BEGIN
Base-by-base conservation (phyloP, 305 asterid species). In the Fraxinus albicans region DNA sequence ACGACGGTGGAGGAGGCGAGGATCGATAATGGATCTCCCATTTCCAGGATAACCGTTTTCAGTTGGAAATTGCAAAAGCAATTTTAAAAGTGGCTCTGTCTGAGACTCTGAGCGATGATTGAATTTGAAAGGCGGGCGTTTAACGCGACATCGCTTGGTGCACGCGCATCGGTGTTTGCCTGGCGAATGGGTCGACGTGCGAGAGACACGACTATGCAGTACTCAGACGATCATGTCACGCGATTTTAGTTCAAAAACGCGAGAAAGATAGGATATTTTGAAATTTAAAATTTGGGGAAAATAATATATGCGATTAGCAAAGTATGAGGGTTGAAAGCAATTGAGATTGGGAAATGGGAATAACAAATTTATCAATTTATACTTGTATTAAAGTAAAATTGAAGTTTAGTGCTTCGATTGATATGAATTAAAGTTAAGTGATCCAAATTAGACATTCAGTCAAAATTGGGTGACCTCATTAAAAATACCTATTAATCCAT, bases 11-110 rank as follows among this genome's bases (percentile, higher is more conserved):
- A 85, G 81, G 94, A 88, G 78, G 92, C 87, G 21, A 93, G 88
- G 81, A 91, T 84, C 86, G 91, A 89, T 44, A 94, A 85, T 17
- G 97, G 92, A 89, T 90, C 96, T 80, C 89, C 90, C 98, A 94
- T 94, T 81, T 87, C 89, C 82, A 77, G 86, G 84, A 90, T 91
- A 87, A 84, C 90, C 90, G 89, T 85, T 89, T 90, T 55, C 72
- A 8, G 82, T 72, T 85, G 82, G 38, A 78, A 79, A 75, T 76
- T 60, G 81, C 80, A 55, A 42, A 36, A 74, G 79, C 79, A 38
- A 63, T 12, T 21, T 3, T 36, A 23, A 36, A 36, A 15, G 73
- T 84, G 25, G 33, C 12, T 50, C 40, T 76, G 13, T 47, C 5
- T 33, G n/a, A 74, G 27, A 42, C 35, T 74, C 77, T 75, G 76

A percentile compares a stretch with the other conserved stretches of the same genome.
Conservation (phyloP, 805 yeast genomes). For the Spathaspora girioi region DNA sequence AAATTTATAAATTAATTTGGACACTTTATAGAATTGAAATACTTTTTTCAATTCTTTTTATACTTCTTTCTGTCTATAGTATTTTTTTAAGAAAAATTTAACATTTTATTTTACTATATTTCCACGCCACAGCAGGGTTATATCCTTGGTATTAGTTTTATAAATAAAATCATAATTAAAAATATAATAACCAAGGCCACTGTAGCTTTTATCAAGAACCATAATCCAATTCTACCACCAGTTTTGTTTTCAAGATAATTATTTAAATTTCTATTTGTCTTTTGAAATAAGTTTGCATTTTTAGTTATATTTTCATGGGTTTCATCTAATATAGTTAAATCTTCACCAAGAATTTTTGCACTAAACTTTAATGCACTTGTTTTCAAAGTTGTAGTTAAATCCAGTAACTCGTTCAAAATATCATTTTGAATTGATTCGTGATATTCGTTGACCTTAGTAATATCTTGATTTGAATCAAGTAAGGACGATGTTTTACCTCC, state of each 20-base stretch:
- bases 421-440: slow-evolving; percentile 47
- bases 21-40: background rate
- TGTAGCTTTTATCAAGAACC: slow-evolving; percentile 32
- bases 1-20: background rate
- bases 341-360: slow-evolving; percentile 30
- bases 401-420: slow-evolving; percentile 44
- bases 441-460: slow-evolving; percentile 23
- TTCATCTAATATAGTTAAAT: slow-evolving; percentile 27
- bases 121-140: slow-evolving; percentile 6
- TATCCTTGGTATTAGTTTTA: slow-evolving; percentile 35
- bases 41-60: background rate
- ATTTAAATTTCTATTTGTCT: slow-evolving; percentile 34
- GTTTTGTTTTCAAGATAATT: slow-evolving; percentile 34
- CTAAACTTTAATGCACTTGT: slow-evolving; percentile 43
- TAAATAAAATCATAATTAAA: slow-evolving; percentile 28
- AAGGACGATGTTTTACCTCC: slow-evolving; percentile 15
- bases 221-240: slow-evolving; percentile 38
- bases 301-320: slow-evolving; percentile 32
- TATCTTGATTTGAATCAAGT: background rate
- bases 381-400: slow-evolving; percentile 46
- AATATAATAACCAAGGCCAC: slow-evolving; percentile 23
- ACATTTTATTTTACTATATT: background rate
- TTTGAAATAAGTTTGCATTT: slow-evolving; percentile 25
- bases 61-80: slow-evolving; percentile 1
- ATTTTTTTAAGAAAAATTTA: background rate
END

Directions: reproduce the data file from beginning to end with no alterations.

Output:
Base-by-base conservation (phyloP, 305 asterid species). In the Fraxinus albicans region DNA sequence ACGACGGTGGAGGAGGCGAGGATCGATAATGGATCTCCCATTTCCAGGATAACCGTTTTCAGTTGGAAATTGCAAAAGCAATTTTAAAAGTGGCTCTGTCTGAGACTCTGAGCGATGATTGAATTTGAAAGGCGGGCGTTTAACGCGACATCGCTTGGTGCACGCGCATCGGTGTTTGCCTGGCGAATGGGTCGACGTGCGAGAGACACGACTATGCAGTACTCAGACGATCATGTCACGCGATTTTAGTTCAAAAACGCGAGAAAGATAGGATATTTTGAAATTTAAAATTTGGGGAAAATAATATATGCGATTAGCAAAGTATGAGGGTTGAAAGCAATTGAGATTGGGAAATGGGAATAACAAATTTATCAATTTATACTTGTATTAAAGTAAAATTGAAGTTTAGTGCTTCGATTGATATGAATTAAAGTTAAGTGATCCAAATTAGACATTCAGTCAAAATTGGGTGACCTCATTAAAAATACCTATTAATCCAT, bases 11-110 rank as follows among this genome's bases (percentile, higher is more conserved):
- A 85, G 81, G 94, A 88, G 78, G 92, C 87, G 21, A 93, G 88
- G 81, A 91, T 84, C 86, G 91, A 89, T 44, A 94, A 85, T 17
- G 97, G 92, A 89, T 90, C 96, T 80, C 89, C 90, C 98, A 94
- T 94, T 81, T 87, C 89, C 82, A 77, G 86, G 84, A 90, T 91
- A 87, A 84, C 90, C 90, G 89, T 85, T 89, T 90, T 55, C 72
- A 8, G 82, T 72, T 85, G 82, G 38, A 78, A 79, A 75, T 76
- T 60, G 81, C 80, A 55, A 42, A 36, A 74, G 79, C 79, A 38
- A 63, T 12, T 21, T 3, T 36, A 23, A 36, A 36, A 15, G 73
- T 84, G 25, G 33, C 12, T 50, C 40, T 76, G 13, T 47, C 5
- T 33, G n/a, A 74, G 27, A 42, C 35, T 74, C 77, T 75, G 76

A percentile compares a stretch with the other conserved stretches of the same genome.
Conservation (phyloP, 805 yeast genomes). For the Spathaspora girioi region DNA sequence AAATTTATAAATTAATTTGGACACTTTATAGAATTGAAATACTTTTTTCAATTCTTTTTATACTTCTTTCTGTCTATAGTATTTTTTTAAGAAAAATTTAACATTTTATTTTACTATATTTCCACGCCACAGCAGGGTTATATCCTTGGTATTAGTTTTATAAATAAAATCATAATTAAAAATATAATAACCAAGGCCACTGTAGCTTTTATCAAGAACCATAATCCAATTCTACCACCAGTTTTGTTTTCAAGATAATTATTTAAATTTCTATTTGTCTTTTGAAATAAGTTTGCATTTTTAGTTATATTTTCATGGGTTTCATCTAATATAGTTAAATCTTCACCAAGAATTTTTGCACTAAACTTTAATGCACTTGTTTTCAAAGTTGTAGTTAAATCCAGTAACTCGTTCAAAATATCATTTTGAATTGATTCGTGATATTCGTTGACCTTAGTAATATCTTGATTTGAATCAAGTAAGGACGATGTTTTACCTCC, state of each 20-base stretch:
- bases 421-440: slow-evolving; percentile 47
- bases 21-40: background rate
- TGTAGCTTTTATCAAGAACC: slow-evolving; percentile 32
- bases 1-20: background rate
- bases 341-360: slow-evolving; percentile 30
- bases 401-420: slow-evolving; percentile 44
- bases 441-460: slow-evolving; percentile 23
- TTCATCTAATATAGTTAAAT: slow-evolving; percentile 27
- bases 121-140: slow-evolving; percentile 6
- TATCCTTGGTATTAGTTTTA: slow-evolving; percentile 35
- bases 41-60: background rate
- ATTTAAATTTCTATTTGTCT: slow-evolving; percentile 34
- GTTTTGTTTTCAAGATAATT: slow-evolving; percentile 34
- CTAAACTTTAATGCACTTGT: slow-evolving; percentile 43
- TAAATAAAATCATAATTAAA: slow-evolving; percentile 28
- AAGGACGATGTTTTACCTCC: slow-evolving; percentile 15
- bases 221-240: slow-evolving; percentile 38
- bases 301-320: slow-evolving; percentile 32
- TATCTTGATTTGAATCAAGT: background rate
- bases 381-400: slow-evolving; percentile 46
- AATATAATAACCAAGGCCAC: slow-evolving; percentile 23
- ACATTTTATTTTACTATATT: background rate
- TTTGAAATAAGTTTGCATTT: slow-evolving; percentile 25
- bases 61-80: slow-evolving; percentile 1
- ATTTTTTTAAGAAAAATTTA: background rate